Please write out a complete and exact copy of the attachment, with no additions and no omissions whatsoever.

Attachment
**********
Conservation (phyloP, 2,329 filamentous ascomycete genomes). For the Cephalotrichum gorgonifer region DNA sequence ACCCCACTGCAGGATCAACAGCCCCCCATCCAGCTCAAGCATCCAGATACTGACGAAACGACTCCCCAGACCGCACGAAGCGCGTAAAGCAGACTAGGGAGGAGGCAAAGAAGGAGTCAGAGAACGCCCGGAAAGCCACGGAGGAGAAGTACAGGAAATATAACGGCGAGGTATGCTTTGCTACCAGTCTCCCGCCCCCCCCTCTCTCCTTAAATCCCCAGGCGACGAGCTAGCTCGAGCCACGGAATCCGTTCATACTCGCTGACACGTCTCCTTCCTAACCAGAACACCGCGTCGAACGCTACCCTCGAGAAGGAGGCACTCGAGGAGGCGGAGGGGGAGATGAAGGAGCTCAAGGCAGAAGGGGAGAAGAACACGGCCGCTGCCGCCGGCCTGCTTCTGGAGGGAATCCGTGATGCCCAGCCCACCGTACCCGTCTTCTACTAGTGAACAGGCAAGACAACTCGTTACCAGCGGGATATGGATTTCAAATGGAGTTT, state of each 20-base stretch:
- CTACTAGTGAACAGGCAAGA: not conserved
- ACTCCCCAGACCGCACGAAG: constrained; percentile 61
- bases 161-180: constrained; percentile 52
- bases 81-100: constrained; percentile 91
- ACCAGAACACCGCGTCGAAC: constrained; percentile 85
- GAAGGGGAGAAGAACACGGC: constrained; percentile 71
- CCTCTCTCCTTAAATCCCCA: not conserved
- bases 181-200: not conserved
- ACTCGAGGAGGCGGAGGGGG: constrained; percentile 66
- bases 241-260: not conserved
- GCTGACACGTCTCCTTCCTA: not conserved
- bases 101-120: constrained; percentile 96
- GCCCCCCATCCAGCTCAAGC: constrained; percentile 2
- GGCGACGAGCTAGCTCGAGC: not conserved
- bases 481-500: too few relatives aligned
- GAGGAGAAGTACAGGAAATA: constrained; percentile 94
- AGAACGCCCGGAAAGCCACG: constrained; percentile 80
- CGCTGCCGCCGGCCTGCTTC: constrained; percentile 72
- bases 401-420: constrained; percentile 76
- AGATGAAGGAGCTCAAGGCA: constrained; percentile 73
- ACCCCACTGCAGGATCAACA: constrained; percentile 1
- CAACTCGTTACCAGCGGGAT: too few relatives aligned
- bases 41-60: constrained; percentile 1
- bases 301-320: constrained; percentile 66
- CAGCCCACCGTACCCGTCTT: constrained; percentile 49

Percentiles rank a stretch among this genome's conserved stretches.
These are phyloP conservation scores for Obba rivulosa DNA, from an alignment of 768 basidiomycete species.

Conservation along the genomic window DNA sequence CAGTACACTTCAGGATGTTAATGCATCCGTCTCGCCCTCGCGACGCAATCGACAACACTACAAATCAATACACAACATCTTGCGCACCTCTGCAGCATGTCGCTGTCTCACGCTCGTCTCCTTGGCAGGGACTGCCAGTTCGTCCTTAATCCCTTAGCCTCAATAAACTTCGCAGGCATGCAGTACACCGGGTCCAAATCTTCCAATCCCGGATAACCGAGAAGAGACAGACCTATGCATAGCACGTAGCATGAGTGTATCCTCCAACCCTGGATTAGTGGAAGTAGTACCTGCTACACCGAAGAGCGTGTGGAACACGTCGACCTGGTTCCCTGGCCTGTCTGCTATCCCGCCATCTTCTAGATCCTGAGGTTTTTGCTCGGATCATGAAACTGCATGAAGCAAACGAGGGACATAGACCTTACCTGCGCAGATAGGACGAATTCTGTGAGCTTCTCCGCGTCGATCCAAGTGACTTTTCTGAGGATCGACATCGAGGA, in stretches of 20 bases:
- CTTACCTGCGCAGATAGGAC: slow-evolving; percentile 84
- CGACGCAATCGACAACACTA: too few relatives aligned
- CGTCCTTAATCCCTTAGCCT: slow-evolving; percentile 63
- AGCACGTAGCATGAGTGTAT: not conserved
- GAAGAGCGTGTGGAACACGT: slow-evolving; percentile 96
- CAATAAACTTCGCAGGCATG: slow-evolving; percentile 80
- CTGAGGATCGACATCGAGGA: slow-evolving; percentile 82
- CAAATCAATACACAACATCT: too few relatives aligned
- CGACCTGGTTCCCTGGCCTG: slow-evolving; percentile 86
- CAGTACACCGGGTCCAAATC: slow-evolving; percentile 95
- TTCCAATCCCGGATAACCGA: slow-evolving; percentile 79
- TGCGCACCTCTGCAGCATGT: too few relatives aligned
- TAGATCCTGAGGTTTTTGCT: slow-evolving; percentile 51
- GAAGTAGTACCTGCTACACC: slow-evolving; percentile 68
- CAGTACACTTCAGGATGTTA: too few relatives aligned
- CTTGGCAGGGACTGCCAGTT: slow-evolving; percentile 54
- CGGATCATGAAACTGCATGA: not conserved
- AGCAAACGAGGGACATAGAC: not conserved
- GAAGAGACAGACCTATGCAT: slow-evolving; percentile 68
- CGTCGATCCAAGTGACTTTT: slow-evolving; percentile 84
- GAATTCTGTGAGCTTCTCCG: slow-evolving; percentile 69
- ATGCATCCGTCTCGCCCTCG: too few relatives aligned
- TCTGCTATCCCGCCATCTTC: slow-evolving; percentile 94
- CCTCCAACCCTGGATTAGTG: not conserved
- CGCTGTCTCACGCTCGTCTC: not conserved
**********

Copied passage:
Conservation (phyloP, 2,329 filamentous ascomycete genomes). For the Cephalotrichum gorgonifer region DNA sequence ACCCCACTGCAGGATCAACAGCCCCCCATCCAGCTCAAGCATCCAGATACTGACGAAACGACTCCCCAGACCGCACGAAGCGCGTAAAGCAGACTAGGGAGGAGGCAAAGAAGGAGTCAGAGAACGCCCGGAAAGCCACGGAGGAGAAGTACAGGAAATATAACGGCGAGGTATGCTTTGCTACCAGTCTCCCGCCCCCCCCTCTCTCCTTAAATCCCCAGGCGACGAGCTAGCTCGAGCCACGGAATCCGTTCATACTCGCTGACACGTCTCCTTCCTAACCAGAACACCGCGTCGAACGCTACCCTCGAGAAGGAGGCACTCGAGGAGGCGGAGGGGGAGATGAAGGAGCTCAAGGCAGAAGGGGAGAAGAACACGGCCGCTGCCGCCGGCCTGCTTCTGGAGGGAATCCGTGATGCCCAGCCCACCGTACCCGTCTTCTACTAGTGAACAGGCAAGACAACTCGTTACCAGCGGGATATGGATTTCAAATGGAGTTT, state of each 20-base stretch:
- CTACTAGTGAACAGGCAAGA: not conserved
- ACTCCCCAGACCGCACGAAG: constrained; percentile 61
- bases 161-180: constrained; percentile 52
- bases 81-100: constrained; percentile 91
- ACCAGAACACCGCGTCGAAC: constrained; percentile 85
- GAAGGGGAGAAGAACACGGC: constrained; percentile 71
- CCTCTCTCCTTAAATCCCCA: not conserved
- bases 181-200: not conserved
- ACTCGAGGAGGCGGAGGGGG: constrained; percentile 66
- bases 241-260: not conserved
- GCTGACACGTCTCCTTCCTA: not conserved
- bases 101-120: constrained; percentile 96
- GCCCCCCATCCAGCTCAAGC: constrained; percentile 2
- GGCGACGAGCTAGCTCGAGC: not conserved
- bases 481-500: too few relatives aligned
- GAGGAGAAGTACAGGAAATA: constrained; percentile 94
- AGAACGCCCGGAAAGCCACG: constrained; percentile 80
- CGCTGCCGCCGGCCTGCTTC: constrained; percentile 72
- bases 401-420: constrained; percentile 76
- AGATGAAGGAGCTCAAGGCA: constrained; percentile 73
- ACCCCACTGCAGGATCAACA: constrained; percentile 1
- CAACTCGTTACCAGCGGGAT: too few relatives aligned
- bases 41-60: constrained; percentile 1
- bases 301-320: constrained; percentile 66
- CAGCCCACCGTACCCGTCTT: constrained; percentile 49

Percentiles rank a stretch among this genome's conserved stretches.
These are phyloP conservation scores for Obba rivulosa DNA, from an alignment of 768 basidiomycete species.

Conservation along the genomic window DNA sequence CAGTACACTTCAGGATGTTAATGCATCCGTCTCGCCCTCGCGACGCAATCGACAACACTACAAATCAATACACAACATCTTGCGCACCTCTGCAGCATGTCGCTGTCTCACGCTCGTCTCCTTGGCAGGGACTGCCAGTTCGTCCTTAATCCCTTAGCCTCAATAAACTTCGCAGGCATGCAGTACACCGGGTCCAAATCTTCCAATCCCGGATAACCGAGAAGAGACAGACCTATGCATAGCACGTAGCATGAGTGTATCCTCCAACCCTGGATTAGTGGAAGTAGTACCTGCTACACCGAAGAGCGTGTGGAACACGTCGACCTGGTTCCCTGGCCTGTCTGCTATCCCGCCATCTTCTAGATCCTGAGGTTTTTGCTCGGATCATGAAACTGCATGAAGCAAACGAGGGACATAGACCTTACCTGCGCAGATAGGACGAATTCTGTGAGCTTCTCCGCGTCGATCCAAGTGACTTTTCTGAGGATCGACATCGAGGA, in stretches of 20 bases:
- CTTACCTGCGCAGATAGGAC: slow-evolving; percentile 84
- CGACGCAATCGACAACACTA: too few relatives aligned
- CGTCCTTAATCCCTTAGCCT: slow-evolving; percentile 63
- AGCACGTAGCATGAGTGTAT: not conserved
- GAAGAGCGTGTGGAACACGT: slow-evolving; percentile 96
- CAATAAACTTCGCAGGCATG: slow-evolving; percentile 80
- CTGAGGATCGACATCGAGGA: slow-evolving; percentile 82
- CAAATCAATACACAACATCT: too few relatives aligned
- CGACCTGGTTCCCTGGCCTG: slow-evolving; percentile 86
- CAGTACACCGGGTCCAAATC: slow-evolving; percentile 95
- TTCCAATCCCGGATAACCGA: slow-evolving; percentile 79
- TGCGCACCTCTGCAGCATGT: too few relatives aligned
- TAGATCCTGAGGTTTTTGCT: slow-evolving; percentile 51
- GAAGTAGTACCTGCTACACC: slow-evolving; percentile 68
- CAGTACACTTCAGGATGTTA: too few relatives aligned
- CTTGGCAGGGACTGCCAGTT: slow-evolving; percentile 54
- CGGATCATGAAACTGCATGA: not conserved
- AGCAAACGAGGGACATAGAC: not conserved
- GAAGAGACAGACCTATGCAT: slow-evolving; percentile 68
- CGTCGATCCAAGTGACTTTT: slow-evolving; percentile 84
- GAATTCTGTGAGCTTCTCCG: slow-evolving; percentile 69
- ATGCATCCGTCTCGCCCTCG: too few relatives aligned
- TCTGCTATCCCGCCATCTTC: slow-evolving; percentile 94
- CCTCCAACCCTGGATTAGTG: not conserved
- CGCTGTCTCACGCTCGTCTC: not conserved